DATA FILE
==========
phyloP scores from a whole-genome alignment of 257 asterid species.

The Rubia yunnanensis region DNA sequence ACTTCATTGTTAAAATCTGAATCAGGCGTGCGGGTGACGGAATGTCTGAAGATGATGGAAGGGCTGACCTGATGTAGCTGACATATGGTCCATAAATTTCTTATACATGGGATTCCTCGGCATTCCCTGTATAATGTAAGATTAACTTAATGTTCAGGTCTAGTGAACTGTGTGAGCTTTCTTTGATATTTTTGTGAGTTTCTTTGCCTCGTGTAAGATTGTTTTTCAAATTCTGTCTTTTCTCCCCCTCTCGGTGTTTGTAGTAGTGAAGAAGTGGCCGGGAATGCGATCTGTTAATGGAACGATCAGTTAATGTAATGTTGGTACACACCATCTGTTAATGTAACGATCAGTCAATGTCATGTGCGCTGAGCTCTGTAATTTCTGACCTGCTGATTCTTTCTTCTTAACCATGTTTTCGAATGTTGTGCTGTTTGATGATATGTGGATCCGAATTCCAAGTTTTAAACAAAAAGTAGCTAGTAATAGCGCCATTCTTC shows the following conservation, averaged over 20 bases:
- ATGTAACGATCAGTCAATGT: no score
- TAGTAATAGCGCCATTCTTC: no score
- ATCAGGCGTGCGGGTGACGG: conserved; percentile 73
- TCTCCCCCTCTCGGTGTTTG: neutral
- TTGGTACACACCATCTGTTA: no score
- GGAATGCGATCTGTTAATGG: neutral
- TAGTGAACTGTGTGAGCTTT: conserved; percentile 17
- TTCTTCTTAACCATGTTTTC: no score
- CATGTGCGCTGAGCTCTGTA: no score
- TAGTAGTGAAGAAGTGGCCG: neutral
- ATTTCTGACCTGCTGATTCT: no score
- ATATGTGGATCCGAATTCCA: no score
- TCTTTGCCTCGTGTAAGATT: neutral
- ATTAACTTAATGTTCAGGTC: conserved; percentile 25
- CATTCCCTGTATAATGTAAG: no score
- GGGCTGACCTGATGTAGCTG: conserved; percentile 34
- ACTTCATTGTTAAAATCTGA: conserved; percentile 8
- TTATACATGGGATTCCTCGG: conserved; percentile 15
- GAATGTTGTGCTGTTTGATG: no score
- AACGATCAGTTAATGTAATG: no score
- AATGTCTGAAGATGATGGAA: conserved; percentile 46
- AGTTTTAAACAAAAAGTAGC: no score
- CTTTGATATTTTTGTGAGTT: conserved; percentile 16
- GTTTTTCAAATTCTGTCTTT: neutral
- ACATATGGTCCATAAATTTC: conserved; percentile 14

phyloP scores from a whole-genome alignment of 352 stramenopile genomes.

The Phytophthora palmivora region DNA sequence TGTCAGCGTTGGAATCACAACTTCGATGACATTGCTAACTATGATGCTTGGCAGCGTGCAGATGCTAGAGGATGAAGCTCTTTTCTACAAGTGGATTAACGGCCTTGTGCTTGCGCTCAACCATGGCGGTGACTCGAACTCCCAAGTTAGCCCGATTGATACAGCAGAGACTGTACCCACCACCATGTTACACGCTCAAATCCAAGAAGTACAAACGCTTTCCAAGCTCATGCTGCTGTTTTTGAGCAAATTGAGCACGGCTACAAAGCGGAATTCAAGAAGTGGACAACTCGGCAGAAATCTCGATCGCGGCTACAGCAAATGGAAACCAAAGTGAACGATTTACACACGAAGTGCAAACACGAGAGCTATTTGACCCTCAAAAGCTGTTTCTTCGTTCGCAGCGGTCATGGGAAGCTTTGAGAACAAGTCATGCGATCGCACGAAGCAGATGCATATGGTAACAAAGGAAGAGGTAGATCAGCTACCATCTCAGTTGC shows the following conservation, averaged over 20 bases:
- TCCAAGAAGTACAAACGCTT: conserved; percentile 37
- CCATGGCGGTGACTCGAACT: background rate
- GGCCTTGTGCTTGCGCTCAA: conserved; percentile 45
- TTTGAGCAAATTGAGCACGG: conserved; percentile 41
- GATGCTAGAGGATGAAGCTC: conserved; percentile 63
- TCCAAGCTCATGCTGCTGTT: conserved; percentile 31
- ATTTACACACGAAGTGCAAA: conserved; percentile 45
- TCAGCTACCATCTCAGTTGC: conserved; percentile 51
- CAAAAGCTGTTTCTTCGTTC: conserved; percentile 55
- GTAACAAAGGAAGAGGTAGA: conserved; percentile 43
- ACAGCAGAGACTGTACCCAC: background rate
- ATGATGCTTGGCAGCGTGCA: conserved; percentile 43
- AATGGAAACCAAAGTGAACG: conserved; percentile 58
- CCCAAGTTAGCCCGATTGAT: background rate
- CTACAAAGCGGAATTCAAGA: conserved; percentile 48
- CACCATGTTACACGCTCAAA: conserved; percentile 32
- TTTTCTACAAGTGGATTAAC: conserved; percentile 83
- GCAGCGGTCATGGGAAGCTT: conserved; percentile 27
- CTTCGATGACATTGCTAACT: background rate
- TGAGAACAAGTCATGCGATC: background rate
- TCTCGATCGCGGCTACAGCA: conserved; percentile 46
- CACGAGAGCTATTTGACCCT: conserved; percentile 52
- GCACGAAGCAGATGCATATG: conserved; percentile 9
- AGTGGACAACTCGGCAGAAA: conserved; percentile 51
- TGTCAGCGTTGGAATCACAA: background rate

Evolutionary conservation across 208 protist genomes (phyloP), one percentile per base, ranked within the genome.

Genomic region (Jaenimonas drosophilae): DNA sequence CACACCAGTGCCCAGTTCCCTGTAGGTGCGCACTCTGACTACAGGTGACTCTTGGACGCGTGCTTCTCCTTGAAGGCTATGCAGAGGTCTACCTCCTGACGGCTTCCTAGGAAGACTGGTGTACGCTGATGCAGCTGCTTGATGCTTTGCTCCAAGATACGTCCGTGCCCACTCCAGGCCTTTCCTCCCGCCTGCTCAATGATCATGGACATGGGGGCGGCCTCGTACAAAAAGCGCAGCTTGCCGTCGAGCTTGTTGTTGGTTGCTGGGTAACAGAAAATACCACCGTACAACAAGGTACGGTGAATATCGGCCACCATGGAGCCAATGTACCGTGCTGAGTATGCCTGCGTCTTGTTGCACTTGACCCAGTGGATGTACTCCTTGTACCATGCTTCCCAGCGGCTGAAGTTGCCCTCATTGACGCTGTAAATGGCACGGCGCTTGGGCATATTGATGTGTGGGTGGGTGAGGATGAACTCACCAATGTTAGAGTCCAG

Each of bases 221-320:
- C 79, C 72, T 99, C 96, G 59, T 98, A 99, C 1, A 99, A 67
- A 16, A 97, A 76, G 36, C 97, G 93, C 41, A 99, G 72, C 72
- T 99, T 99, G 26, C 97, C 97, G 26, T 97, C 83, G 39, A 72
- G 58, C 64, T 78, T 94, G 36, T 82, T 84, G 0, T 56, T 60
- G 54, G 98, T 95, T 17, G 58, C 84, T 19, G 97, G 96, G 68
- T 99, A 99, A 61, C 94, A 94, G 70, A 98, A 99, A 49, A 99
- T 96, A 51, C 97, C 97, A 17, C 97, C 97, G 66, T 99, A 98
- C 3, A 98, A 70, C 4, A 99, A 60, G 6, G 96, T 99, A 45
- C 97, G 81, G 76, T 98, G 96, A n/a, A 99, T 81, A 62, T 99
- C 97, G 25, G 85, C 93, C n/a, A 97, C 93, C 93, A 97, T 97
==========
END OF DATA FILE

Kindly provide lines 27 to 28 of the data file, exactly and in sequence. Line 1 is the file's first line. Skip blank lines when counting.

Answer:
- ACATATGGTCCATAAATTTC: conserved; percentile 14

phyloP scores from a whole-genome alignment of 352 stramenopile genomes.